By buying products that are made or grown in Michigan, shoppers can help local businesses.
If people spend just $10 dollars a week on Michigan products, that keeps about $40 million circulating within the Michigan economy, according to the Michigan Department of Agriculture.
"People have a desire to buy local, to know where their food is coming from, and to reconnect with their agriculture roots so to speak," said Jennifer Holton of the Michigan Department of Agriculture. "What better way to do that, than at Thanksgiving - give thanks for Michigan agriculture."
Michigan is the second most diverse state agriculturally, growing about 200 different commodities.
"You see a lot of the products in our stores have the 'Michigan's Best' logo to signify items that are produced, grown, or from a Michigan-based company," said Steve Antaya of Tom's Food Center in Okemos. "We carry that logo throughout our store."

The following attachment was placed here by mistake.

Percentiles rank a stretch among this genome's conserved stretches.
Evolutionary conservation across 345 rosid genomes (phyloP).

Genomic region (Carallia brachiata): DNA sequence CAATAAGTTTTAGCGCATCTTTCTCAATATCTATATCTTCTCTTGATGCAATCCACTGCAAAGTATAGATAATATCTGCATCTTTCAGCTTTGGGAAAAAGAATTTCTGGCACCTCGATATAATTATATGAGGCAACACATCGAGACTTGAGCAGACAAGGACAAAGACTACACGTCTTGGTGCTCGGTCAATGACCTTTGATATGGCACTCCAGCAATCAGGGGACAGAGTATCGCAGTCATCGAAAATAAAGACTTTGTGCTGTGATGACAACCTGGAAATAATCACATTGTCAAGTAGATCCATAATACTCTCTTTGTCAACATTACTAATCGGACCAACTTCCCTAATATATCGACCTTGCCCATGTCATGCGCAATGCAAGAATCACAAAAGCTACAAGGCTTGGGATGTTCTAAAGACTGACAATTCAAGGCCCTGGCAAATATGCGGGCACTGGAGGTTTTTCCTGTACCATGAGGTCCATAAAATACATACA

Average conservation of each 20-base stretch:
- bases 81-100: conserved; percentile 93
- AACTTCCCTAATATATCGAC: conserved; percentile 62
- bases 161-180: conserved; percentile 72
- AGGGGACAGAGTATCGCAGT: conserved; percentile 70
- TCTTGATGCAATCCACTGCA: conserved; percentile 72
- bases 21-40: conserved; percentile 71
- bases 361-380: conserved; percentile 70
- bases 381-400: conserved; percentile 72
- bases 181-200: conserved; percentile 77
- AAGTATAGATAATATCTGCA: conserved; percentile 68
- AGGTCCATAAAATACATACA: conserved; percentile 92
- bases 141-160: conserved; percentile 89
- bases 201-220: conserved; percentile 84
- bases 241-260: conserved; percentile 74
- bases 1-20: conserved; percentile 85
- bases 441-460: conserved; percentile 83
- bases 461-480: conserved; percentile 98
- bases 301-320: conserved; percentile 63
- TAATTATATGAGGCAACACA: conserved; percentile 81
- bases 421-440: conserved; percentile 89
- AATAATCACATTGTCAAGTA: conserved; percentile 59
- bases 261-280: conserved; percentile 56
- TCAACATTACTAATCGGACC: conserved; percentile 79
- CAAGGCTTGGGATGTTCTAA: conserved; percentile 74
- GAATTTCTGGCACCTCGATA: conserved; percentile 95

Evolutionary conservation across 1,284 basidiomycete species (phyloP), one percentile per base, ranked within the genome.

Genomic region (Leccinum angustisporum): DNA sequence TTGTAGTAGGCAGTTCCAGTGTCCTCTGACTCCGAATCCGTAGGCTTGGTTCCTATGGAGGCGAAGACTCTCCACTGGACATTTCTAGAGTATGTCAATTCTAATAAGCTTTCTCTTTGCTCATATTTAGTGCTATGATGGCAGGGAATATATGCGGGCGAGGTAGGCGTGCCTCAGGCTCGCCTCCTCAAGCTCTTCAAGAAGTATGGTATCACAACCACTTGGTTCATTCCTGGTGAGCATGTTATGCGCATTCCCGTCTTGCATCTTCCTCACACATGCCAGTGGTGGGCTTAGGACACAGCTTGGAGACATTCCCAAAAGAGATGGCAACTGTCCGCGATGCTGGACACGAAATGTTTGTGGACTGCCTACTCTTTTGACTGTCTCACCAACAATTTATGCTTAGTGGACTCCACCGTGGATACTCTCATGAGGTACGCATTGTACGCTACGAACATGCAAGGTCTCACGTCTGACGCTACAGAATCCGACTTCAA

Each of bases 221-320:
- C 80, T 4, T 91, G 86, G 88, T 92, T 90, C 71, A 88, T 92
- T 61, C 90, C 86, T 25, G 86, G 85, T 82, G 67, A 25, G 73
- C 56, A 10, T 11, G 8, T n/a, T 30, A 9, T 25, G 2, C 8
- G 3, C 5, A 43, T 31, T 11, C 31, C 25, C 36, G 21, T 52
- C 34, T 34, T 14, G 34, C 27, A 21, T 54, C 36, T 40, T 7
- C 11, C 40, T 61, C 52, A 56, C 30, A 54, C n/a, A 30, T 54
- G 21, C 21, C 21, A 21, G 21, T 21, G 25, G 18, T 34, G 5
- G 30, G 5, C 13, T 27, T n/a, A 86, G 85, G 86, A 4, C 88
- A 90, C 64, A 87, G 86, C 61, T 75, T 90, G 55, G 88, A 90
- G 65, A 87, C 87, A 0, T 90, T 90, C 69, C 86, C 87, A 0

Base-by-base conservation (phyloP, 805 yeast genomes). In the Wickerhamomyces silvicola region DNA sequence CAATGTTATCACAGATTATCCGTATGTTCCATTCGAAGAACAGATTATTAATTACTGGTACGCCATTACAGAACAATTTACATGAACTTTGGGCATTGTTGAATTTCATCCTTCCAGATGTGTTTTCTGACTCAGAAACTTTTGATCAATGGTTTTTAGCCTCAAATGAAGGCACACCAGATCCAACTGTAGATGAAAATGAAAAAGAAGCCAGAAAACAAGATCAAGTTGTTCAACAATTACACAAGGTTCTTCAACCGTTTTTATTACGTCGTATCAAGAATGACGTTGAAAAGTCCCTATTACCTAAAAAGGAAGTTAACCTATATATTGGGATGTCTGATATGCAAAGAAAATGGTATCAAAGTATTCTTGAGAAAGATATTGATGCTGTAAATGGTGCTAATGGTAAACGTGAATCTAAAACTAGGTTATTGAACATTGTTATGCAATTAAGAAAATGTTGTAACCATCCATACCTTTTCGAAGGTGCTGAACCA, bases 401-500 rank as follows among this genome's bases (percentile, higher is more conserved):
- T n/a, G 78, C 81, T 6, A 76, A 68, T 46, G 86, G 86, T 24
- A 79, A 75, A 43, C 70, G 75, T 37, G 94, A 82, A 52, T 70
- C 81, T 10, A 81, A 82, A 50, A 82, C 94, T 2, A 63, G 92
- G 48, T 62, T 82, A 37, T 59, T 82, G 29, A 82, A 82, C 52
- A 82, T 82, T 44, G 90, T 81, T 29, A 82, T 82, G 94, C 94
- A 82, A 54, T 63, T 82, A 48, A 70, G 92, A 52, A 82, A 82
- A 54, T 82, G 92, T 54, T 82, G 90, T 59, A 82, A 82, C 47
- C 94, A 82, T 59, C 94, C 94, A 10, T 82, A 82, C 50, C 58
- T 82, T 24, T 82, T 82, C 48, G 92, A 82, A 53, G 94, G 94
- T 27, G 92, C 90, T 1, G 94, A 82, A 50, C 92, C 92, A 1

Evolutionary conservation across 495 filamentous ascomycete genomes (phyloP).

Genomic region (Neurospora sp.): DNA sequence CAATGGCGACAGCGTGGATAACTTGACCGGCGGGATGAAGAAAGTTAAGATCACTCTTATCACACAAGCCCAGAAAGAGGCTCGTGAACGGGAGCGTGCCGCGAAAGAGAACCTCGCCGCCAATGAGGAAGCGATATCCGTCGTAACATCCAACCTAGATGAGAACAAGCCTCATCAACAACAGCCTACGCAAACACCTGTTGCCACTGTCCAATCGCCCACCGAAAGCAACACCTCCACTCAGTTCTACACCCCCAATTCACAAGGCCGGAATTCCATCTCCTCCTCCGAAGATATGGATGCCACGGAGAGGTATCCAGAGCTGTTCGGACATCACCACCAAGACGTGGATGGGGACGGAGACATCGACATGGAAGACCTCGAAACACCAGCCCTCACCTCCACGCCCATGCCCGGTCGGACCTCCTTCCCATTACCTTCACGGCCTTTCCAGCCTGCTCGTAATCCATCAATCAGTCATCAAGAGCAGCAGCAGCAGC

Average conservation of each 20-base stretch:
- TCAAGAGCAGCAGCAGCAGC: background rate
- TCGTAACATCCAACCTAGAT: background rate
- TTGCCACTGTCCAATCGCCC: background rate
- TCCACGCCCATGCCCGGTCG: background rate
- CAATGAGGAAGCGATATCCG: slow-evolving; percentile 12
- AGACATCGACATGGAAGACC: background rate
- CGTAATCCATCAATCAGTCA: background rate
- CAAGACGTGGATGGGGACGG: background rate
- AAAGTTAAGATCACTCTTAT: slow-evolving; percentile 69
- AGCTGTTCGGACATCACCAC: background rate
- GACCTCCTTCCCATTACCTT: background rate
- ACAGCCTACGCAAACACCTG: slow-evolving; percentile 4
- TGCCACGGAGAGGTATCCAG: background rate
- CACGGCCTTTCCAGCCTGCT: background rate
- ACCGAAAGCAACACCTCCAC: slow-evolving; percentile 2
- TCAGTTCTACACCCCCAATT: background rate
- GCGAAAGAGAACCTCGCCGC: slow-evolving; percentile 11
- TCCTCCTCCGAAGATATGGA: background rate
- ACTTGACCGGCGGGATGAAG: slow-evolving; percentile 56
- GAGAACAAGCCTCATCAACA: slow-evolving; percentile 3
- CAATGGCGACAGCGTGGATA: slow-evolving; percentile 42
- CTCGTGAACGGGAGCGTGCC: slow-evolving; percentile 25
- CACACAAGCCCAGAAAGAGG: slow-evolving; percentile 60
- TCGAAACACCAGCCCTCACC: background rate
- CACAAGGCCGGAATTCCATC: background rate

From making an apple pie with Michigan apples to cooking Michigan-grown potatoes while drinking Michigan-made wine, Michigan items can be incorporated in every part of the Thanksgiving meal.
"There are Michigan produced breads as well," said Antaya. "So even if you want to make your own stuffing at home, you can use Michigan-based bread to do that."
The main course for Thanksgiving dinner - the turkey - can also be from Michigan. Tom's Food Center is featuring Michigan-grown and raised, natural, antibiotic-free turkeys from Otto's farm. They're available for pre-order, while supplies last.
"We have about 200 of them available to us," said Antaya. "They are fresh and fantastic."
By buying Michigan products for Thanksgiving, or even year-round, shoppers can help support local producers, growers, and Michigan-based companies.
"It's something that's easy to do," said Holton. "You need to go grocery shopping, so it's a great way to support Michigan."